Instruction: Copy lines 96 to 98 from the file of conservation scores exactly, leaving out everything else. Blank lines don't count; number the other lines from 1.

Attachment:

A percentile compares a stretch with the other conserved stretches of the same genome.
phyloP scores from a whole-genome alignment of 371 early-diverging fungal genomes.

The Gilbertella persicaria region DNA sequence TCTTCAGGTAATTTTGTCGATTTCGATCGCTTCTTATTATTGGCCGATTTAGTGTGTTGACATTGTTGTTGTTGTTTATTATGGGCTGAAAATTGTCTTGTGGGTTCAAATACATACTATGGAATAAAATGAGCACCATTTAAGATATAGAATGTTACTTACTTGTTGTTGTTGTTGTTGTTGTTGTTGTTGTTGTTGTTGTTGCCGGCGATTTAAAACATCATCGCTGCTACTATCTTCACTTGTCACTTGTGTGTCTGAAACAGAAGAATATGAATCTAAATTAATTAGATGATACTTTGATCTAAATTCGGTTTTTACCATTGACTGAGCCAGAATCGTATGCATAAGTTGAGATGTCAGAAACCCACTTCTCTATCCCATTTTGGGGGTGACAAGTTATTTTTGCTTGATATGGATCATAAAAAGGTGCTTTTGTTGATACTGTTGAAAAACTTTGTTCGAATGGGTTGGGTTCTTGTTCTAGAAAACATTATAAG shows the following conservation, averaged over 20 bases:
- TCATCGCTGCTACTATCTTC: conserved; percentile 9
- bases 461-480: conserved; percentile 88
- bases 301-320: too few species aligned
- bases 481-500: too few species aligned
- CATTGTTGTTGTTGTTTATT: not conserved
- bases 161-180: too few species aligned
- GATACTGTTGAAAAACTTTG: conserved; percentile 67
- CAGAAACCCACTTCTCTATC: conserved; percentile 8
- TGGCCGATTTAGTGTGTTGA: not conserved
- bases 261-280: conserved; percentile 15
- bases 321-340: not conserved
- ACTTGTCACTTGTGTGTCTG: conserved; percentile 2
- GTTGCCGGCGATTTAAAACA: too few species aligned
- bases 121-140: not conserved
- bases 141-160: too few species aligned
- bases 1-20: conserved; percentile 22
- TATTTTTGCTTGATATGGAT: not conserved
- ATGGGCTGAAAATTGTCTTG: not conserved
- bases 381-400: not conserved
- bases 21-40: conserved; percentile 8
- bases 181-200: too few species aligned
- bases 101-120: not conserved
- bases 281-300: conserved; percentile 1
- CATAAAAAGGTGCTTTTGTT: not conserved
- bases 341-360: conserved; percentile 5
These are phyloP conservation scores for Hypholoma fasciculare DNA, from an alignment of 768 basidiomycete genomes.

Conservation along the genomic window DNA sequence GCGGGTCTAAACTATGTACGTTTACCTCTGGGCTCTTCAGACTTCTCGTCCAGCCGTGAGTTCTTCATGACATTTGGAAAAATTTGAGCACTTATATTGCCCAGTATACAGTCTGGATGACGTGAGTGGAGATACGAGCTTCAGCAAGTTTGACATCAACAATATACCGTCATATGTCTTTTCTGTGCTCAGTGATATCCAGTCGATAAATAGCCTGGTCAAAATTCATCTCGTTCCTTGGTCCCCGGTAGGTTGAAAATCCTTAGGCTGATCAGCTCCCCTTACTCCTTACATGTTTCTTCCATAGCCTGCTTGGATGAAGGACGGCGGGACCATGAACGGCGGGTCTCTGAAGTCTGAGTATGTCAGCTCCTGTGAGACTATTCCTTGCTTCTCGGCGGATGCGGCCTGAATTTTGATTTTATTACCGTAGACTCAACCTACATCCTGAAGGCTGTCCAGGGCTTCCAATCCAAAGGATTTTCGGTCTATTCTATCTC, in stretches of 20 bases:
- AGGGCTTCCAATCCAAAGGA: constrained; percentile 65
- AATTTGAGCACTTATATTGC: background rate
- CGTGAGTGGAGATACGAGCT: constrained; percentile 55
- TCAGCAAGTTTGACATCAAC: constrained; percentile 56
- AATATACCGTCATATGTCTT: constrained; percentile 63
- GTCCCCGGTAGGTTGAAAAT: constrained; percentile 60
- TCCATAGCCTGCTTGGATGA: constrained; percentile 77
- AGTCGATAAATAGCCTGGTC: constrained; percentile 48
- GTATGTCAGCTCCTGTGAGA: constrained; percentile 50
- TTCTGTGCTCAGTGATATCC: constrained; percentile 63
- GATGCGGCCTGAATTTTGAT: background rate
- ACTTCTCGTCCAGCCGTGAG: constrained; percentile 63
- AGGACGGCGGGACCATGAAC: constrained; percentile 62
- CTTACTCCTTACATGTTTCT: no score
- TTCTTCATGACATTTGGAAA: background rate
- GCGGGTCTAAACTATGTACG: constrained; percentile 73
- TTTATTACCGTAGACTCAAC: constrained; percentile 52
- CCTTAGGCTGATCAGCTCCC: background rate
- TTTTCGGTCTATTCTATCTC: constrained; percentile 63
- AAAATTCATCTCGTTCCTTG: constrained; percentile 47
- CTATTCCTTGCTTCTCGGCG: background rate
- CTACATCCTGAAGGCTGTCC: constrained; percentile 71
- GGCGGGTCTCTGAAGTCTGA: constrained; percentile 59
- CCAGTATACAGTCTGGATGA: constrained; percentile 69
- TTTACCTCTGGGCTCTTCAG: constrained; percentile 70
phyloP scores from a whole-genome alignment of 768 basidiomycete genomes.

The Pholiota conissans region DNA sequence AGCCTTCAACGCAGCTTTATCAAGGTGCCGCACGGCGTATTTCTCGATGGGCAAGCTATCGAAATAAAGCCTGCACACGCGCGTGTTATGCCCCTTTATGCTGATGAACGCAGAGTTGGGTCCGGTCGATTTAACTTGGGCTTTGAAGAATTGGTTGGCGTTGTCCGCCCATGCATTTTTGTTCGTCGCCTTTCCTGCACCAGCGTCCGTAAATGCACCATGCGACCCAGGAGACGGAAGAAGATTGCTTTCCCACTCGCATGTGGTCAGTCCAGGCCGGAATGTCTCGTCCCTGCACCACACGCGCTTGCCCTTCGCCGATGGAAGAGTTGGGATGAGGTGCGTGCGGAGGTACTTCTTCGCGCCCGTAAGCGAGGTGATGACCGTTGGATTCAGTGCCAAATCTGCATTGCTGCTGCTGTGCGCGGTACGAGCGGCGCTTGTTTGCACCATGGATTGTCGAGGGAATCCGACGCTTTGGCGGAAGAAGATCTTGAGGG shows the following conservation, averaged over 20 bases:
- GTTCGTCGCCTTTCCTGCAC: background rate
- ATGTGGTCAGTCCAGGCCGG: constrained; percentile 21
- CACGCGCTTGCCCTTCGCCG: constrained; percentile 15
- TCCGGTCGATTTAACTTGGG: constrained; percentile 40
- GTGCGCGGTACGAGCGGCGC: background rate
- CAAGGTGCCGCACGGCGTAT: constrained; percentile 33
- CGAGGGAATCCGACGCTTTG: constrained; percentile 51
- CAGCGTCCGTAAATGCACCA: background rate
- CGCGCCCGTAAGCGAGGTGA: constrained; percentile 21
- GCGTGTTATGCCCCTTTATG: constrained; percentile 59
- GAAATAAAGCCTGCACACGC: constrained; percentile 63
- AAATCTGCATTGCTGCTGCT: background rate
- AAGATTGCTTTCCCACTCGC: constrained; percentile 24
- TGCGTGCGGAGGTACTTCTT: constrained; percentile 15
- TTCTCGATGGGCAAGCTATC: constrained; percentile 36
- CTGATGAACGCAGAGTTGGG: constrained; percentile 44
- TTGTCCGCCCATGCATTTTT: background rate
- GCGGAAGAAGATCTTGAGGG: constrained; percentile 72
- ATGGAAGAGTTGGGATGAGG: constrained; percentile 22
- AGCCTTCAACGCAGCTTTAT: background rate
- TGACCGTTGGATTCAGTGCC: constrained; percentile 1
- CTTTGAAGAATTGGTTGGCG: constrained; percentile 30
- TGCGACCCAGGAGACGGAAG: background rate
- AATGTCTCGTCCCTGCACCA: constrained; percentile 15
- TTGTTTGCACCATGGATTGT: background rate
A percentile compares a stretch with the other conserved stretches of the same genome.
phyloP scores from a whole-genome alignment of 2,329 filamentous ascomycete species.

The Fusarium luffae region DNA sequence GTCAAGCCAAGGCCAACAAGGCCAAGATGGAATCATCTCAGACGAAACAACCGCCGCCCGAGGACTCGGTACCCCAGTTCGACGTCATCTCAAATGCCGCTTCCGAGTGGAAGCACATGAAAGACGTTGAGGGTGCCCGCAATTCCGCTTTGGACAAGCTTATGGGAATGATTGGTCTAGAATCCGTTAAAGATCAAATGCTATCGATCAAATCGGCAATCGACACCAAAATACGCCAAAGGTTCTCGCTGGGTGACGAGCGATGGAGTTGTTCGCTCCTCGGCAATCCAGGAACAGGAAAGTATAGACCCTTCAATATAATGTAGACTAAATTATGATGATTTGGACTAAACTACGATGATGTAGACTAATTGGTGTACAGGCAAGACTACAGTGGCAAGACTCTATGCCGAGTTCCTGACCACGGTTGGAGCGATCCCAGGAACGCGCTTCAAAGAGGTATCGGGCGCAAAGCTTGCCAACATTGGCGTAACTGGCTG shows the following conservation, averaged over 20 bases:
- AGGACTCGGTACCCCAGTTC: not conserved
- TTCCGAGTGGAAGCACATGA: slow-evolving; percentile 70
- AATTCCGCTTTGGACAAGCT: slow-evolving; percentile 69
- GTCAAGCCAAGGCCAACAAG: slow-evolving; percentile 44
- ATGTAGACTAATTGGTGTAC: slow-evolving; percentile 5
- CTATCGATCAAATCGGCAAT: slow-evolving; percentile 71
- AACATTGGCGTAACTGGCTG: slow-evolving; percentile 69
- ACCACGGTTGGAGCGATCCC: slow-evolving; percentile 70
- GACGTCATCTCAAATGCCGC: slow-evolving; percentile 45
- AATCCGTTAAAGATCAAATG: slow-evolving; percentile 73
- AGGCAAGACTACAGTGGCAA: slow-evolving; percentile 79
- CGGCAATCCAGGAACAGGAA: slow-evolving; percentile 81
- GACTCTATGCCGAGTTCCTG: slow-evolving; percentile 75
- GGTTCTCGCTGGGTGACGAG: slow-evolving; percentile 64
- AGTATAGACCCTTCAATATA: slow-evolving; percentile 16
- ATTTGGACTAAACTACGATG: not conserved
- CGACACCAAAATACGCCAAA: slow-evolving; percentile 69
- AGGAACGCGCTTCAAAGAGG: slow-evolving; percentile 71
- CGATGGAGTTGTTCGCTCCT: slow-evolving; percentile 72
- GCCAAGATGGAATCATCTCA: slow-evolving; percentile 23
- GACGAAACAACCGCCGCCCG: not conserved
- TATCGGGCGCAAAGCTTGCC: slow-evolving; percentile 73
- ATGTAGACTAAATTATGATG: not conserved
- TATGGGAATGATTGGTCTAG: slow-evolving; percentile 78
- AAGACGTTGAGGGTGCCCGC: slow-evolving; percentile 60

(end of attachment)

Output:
- AGGCAAGACTACAGTGGCAA: slow-evolving; percentile 79
- CGGCAATCCAGGAACAGGAA: slow-evolving; percentile 81
- GACTCTATGCCGAGTTCCTG: slow-evolving; percentile 75